Architecture exhibit highlights impact of Dakota Access Pipeline
In June 2017, five graduate students in the School of Architecture’s Landscape Architecture program spent a month travelling along the Dakota Access Pipeline, exploring its impact on local communities and the environment.
In 2016, thousands of activists and Native American groups gathered at a camp near the Standing Rock Sioux reservation in North Dakota to protest the construction of this pipeline.
The Standing Rock Sioux and other native tribes raised concerns that the underground pipeline would pass through sacred burial grounds.
Furthermore, it would travel underneath the Missouri River, the primary drinking water source for the Standing Rock Sioux.
Inspired by the Standing Rock protests and the interplay between land and politics, Abbas, Casstevens, Harris, Turett and Walker received funding from the School of Architecture’s Benjamin C. Howland Traveling Fellowship to travel to, research and document the landscape surrounding the pipeline.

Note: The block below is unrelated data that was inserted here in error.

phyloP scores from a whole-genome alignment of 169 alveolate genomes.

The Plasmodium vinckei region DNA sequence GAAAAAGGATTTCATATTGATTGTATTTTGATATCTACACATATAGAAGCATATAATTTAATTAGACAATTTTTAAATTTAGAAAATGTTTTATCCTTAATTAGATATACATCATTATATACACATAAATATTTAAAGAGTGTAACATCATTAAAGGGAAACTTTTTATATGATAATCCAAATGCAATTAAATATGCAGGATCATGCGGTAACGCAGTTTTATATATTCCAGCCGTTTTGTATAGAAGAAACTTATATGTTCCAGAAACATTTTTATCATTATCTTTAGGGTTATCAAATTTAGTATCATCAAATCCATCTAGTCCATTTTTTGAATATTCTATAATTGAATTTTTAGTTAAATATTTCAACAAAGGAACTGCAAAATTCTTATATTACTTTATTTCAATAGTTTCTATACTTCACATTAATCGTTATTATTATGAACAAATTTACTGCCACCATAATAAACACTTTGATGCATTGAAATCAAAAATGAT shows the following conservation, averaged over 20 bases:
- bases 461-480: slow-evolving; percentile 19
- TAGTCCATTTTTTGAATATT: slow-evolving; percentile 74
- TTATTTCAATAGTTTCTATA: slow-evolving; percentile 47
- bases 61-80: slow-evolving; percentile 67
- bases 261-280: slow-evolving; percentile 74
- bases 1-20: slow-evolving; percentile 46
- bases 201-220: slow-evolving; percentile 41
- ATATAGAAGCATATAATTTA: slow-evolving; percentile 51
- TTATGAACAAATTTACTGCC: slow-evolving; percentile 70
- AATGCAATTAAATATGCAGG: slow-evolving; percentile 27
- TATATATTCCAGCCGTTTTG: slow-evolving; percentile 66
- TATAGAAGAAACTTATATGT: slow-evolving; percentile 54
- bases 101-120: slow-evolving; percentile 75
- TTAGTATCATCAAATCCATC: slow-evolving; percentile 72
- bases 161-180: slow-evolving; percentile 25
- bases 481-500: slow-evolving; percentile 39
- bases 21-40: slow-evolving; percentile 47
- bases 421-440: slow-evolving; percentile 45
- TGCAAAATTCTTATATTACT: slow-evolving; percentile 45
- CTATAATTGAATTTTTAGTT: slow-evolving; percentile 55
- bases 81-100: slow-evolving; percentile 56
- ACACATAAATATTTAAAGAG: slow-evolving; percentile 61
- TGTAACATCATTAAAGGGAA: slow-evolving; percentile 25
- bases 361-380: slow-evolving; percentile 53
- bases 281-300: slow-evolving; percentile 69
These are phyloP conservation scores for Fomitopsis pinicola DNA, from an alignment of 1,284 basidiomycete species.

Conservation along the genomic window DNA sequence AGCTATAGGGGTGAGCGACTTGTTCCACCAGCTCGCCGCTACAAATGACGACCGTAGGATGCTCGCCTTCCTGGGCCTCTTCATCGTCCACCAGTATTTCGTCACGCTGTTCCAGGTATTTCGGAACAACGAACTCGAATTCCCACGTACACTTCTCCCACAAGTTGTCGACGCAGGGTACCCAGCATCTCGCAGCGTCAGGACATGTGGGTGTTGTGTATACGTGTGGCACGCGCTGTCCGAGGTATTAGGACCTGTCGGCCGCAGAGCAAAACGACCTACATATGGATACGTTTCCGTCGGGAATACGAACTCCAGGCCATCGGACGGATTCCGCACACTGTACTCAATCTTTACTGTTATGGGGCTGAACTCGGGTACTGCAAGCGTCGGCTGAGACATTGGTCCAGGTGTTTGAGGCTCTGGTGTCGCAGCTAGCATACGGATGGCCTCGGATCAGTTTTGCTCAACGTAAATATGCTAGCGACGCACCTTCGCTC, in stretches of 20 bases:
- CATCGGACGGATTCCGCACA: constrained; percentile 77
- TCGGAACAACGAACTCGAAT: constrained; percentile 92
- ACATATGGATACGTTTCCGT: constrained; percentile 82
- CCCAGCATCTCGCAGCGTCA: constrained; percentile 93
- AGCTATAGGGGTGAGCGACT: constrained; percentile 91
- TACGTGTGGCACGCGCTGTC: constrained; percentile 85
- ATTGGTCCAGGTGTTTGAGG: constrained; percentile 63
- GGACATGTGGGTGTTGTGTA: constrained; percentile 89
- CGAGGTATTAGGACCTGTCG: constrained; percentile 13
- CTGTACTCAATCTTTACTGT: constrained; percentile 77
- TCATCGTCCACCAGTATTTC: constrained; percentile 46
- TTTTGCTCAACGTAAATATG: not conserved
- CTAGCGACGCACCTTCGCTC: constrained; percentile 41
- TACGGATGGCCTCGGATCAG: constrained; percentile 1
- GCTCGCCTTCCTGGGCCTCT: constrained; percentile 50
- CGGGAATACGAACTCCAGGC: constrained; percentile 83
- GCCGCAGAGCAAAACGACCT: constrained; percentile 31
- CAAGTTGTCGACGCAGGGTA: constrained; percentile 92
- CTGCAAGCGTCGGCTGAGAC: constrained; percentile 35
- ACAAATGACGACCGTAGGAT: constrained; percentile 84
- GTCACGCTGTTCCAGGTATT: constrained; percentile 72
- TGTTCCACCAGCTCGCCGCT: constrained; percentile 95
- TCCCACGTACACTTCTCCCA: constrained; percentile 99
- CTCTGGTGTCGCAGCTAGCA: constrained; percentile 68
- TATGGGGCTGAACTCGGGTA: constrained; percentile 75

“We just felt like it really needed this other lens that we felt like we had the capacity to give it.” The five students began their trip and spent most of their time in North Dakota and then followed the pipeline through South Dakota and Iowa.
Throughout these different places, the group also looked at physical aspects of the pipeline, including its width, depth and materials used in its construction.
Their drawings in the exhibit show both the broad landscapes of the areas that they travelled to as well as close-up details such as the plants and soil.
In January 2017, NASU and the Virginia Student Environmental Coalition (VSEC), formerly the Climate Action Society, organized a protest in which over 100 students, faculty and community members demonstrated against the Dakota Access Pipeline and several others.
Fourth-year College student and NASU member Evelyn Immonen values the architecture exhibit for its inclusion of multiple perspectives and the importance placed on firsthand experience.